Seller’s Pilot for the Southern and Mediterranean navigations
By SELLER, John, 1711
[English Pilot the First Book; together with] English Pilot the Third Book…
- Author: SELLER, John
- Publication place: London
- Publisher: Richard Mount & Thomas Page
- Publication date: 1711.
- Physical description: Folio (480 by 300mm), two works in one volume, lacking title-page, 88pp., 29 double-page engraved charts; [together with] title, 92pp., 22 engraved charts (mostly double-page, 6 within text), several charts and text with water-staining and worming, chart of Scotland with original full mottled calf, worn and rubbed.
- Inventory reference: 11261
John Seller (1630–1697) was one of the most important individuals in the early history of the atlas trade in England, yet his grand ambition – to rival the great atlas publishing houses of Blaeu, Janssonius, and Goos – would lead to bankruptcy and eventual failure.
Before entering the atlas market, Seller traded in nautical instruments from his shop ‘at the Sign of the Mariner’s Compass’ in Wapping – at the time the heart of the maritime trade. In 1669 he published ‘Paxis Nautica: Practical Navigation’, which established his credentials within the maritime community. His place was further strengthened when, in 1671, he was appointed hydrographer to Charles II.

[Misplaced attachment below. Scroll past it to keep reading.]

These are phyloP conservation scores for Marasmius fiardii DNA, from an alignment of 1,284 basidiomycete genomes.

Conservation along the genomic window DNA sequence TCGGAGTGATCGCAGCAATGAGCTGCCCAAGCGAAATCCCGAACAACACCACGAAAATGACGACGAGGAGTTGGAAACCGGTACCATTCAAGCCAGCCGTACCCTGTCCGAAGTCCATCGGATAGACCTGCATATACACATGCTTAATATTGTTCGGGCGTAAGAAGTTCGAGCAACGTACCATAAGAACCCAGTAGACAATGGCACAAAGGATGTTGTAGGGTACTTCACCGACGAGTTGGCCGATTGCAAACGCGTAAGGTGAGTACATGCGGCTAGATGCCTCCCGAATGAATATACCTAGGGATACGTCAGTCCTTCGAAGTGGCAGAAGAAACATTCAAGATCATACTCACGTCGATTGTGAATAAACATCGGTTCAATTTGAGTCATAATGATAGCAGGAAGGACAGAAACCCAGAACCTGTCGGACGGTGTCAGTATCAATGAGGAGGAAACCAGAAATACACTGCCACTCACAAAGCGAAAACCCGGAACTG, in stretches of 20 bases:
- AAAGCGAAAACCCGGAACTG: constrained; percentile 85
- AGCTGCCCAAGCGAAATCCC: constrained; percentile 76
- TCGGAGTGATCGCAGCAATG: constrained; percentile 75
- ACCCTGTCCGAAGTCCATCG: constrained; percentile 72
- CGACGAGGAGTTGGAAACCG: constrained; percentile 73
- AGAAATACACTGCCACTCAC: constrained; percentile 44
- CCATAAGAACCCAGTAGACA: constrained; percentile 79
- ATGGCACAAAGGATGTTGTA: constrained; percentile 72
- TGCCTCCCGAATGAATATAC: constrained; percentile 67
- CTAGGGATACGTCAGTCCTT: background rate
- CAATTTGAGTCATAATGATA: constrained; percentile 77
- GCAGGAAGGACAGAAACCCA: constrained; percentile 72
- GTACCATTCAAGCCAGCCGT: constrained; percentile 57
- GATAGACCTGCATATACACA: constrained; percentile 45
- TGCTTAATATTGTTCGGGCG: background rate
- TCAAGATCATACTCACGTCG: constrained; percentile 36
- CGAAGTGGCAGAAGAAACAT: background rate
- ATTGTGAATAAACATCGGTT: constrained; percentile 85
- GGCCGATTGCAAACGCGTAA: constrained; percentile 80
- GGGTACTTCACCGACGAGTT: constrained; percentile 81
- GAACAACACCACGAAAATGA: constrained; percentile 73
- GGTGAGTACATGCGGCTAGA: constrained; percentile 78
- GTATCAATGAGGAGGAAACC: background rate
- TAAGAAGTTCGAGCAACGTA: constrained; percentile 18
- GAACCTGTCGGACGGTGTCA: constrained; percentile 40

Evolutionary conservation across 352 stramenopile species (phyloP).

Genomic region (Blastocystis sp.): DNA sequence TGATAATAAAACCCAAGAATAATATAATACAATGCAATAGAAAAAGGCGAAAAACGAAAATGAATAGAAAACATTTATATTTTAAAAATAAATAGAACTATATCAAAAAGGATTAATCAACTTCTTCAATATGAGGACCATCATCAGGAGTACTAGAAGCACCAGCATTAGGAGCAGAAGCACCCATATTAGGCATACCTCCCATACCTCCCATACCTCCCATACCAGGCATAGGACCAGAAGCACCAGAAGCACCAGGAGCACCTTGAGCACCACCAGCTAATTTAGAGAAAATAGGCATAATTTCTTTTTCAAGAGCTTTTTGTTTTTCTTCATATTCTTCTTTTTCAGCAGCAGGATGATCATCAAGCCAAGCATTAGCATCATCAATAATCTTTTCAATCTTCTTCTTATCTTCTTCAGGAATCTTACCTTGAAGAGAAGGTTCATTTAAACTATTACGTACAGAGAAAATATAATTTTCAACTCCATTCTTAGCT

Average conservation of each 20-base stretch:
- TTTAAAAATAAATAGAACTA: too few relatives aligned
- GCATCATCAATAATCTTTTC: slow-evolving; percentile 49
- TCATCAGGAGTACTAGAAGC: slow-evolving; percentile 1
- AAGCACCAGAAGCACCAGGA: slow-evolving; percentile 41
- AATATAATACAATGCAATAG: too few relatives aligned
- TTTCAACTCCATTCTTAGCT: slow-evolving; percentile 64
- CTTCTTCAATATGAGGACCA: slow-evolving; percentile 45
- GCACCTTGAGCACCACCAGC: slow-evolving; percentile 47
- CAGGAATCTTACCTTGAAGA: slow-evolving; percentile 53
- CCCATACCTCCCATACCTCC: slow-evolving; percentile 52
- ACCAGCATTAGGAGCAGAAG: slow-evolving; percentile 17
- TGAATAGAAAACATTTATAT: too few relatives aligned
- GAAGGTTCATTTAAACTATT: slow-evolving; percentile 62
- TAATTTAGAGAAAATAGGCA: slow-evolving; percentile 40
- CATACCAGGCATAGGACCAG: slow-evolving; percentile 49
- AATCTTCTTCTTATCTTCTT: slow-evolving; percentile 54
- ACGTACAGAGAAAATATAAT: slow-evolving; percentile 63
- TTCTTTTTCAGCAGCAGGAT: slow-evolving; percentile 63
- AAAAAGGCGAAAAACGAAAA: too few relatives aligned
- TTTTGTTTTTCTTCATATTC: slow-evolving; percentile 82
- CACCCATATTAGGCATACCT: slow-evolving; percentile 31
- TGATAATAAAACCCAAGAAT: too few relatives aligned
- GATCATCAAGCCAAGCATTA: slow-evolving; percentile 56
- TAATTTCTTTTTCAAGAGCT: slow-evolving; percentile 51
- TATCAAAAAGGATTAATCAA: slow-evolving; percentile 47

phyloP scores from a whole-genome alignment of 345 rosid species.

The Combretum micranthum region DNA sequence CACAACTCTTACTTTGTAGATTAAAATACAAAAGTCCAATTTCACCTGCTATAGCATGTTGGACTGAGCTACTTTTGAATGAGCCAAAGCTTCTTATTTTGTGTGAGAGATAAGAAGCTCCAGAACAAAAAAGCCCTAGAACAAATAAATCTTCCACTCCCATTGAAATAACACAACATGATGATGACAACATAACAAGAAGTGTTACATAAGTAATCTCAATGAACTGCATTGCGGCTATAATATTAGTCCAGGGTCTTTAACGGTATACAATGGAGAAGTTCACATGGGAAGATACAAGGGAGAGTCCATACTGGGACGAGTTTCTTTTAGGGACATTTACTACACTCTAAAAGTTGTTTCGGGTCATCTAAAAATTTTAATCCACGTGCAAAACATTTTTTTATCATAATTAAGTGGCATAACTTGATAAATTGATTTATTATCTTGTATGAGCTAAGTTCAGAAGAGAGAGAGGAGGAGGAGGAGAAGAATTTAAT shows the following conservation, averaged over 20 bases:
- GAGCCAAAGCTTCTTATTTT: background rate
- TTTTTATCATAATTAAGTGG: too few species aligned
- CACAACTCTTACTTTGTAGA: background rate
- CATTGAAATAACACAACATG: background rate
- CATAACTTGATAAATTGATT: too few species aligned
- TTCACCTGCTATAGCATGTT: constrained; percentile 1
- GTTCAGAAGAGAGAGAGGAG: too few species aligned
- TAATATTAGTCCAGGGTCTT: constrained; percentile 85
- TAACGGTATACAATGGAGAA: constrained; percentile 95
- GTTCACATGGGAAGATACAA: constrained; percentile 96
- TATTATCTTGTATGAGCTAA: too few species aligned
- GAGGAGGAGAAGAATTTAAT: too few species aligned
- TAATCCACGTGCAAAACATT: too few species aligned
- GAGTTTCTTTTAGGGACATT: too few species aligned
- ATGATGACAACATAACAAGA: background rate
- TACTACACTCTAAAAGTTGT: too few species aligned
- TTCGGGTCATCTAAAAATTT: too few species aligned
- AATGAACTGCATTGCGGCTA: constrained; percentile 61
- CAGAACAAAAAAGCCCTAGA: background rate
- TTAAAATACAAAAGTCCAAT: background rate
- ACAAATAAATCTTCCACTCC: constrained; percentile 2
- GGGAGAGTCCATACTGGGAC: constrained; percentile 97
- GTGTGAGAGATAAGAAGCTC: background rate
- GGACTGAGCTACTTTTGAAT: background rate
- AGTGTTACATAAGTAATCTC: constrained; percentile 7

That same year, Seller published his first sea atlas, the ‘English Pilot: The First Book’, covering the northern navigation. In the following few years, Seller would go on to publish the second, third, and fourth books of the ‘English Pilot’, covering the Southern, Northern, Mediterrarnean, and North American navigations; a ‘Coasting Pilot’ detailing the coasts of Britain and the Low Countries; and a sea atlas, the ‘Atlas Maritimus’. Although much of their contents were taken from Dutch works by the likes of Goos, Blaeu, and Janssonius, one has to admire Seller’s sheer industry. This industry, however, was not allied with enough business acumen, and by 1677 a consortium of map publishers – most notably William Fisher and John Thornton – had taken over his business. It would seem that the terms of the rescue were quite harsh, as when the consortium broke up in 1679, Fisher kept the publication rights to the ‘Atlas Maritimus’ and the ‘English Pilot the Southern Navigation’, and Thornton received some of Seller’s plates.
By the early 1700s the plates and text of Seller’s various English Pilots had been acquired by the firm of Richard Mount and Thomas Page, who reissued the pilots, with little (and sometimes no revision) until the end of the century. The present pilots are early editions, with the Mediterranean pilot published in 1711. It is not uncommon for two pilots to be bound in one volume — and the present work was evidently used by ships trading from London to the ports in the Mediterranean.
- c.f. Shirley, Atlases, M.M&P‑1b — for 1702 ed. containing 31 charts
- M.M&P‑3a — for 1703 ed. — containing 23 charts
- NMM 423 (1701 ed.)
- NMM 425 (1716 ed.).